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The proposed 'UAE Good Delivery Standard' will raise the game for local refiners and bring about increased transparency across the trade. Image Credit: Antonin Kelian Kallouche/Gulf News

Dubai: The UAE’s gold and jewellery industry is to see its biggest reforms ever, with the UAE Government set to enforce new standards to ensure greater transparency in how the sector operates. There will now be a special committee to oversee the industry’s activities, while a database will be prepared listing all the players directly - or even indirectly – involved in the handling of gold.

More important, there will also be the introduction of a ‘UAE Good Delivery Standard’, which will have a significant bearing on local gold refiners and the wider trade in the metal. The Standard, according to industry sources, will clearly define how bullion should be sourced and used by local refiners and anyone involved in the business.

The UAE has multiple refineries, mostly operated by private entities. Much of what they bring out ends up as exports.

“Once put into practice, this will immediately raise the level of transparency across the gold trade, including refining,” said an industry source. “We are not talking about minimum standards – the latest UAE Government policy on gold and jewellery goes well beyond that.

“This is on par with just about all the updated international standards in place for the gold business.”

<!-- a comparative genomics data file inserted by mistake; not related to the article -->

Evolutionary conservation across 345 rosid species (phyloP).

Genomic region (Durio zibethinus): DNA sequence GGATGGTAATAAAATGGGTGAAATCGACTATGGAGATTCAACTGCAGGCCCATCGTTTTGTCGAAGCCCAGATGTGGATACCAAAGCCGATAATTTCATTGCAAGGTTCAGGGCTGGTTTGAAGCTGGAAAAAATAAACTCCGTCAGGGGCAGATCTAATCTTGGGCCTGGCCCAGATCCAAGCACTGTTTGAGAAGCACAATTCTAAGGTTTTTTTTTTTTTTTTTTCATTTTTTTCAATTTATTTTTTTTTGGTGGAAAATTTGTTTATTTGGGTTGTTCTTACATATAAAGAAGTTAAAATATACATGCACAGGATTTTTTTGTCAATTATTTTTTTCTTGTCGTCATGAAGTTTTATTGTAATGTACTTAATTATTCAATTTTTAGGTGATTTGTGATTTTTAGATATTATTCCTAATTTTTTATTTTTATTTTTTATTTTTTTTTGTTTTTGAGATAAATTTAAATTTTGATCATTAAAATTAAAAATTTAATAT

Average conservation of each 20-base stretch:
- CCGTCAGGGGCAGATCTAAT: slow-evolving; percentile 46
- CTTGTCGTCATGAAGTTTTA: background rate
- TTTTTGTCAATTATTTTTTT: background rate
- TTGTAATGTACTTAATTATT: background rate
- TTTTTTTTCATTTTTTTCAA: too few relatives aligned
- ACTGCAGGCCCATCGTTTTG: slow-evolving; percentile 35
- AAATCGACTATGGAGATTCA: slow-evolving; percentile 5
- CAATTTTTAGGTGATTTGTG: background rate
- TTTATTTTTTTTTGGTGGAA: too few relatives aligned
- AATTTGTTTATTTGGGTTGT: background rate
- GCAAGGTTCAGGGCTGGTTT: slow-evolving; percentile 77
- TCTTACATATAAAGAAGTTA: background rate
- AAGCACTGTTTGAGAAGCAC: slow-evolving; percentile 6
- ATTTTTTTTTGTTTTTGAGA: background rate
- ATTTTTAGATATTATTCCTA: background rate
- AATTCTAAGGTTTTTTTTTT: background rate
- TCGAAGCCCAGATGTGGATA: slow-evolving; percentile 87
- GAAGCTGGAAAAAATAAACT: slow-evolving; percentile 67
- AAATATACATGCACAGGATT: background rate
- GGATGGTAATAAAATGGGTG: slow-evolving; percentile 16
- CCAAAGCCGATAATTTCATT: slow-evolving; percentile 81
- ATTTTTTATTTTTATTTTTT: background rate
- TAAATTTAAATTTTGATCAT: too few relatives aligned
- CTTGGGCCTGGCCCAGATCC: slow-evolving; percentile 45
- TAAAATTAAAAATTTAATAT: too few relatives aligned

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What is the 'UAE Good Delivery Standard'?
* It will be regarded as the "benchmark for quality and technical specification for the production of gold" in the UAE. It is to have a set of rules describing the physical characteristics of gold used in settlement within the wholesale trade.
* The Standard will also provide standards for creditworthiness, operational competency and appropriate production procedures, ensuring the manufacturing of high-quality gold.

Exalted status

It was just over a year ago that the gold trade in the UAE was elevated to the status of a high priority industry, and the federal government announced that it will be working to raise the profile of the country as one of the global hubs for gold/jewellery. The reasons are amply clear – gold represents nearly 30 per cent of the country’s non-oil exports.

Dubai with its status as the ‘City of Gold’ remains the focal point of the region’s gold trade. But change has been coming to the industry, and with it, the need for optimum transparency in the sourcing, usage and distribution of gold.

“Such transparency will also help UAE/Dubai to compete with other regional centres that aspire for a piece of the action,” said an industry source. “With the UAE Good Delivery Standard, the country will raise its benchmarks.”

The move will definitely help Dubai and UAE to reinforce their strengths as a global hub for gold and jewellery. It will bring about greater transparency in the business and thus attract more and more organized players into the market

- Abdul Salam K.P., Executive Director at Malabar Gold & Diamonds

As in diamonds

The global diamond trade already operates under stringent rules regarding sourcing, with the “Kimberley Process” preventing any precious stones coming from conflict-ridden countries or zones to be traded.

The gold market too has its own checks and balances, whereby everyone involved in these transactions can trace all aspects of its origin. “The global bullion market is moving towards greater transparency, led by government initiatives and industry groupings such as the LBMA,” said a precious metals trader. “Across every industry, the ESG (environmental, social and governance) movement is becoming influential, and that’s why every effort must be taken to encourage best practices.”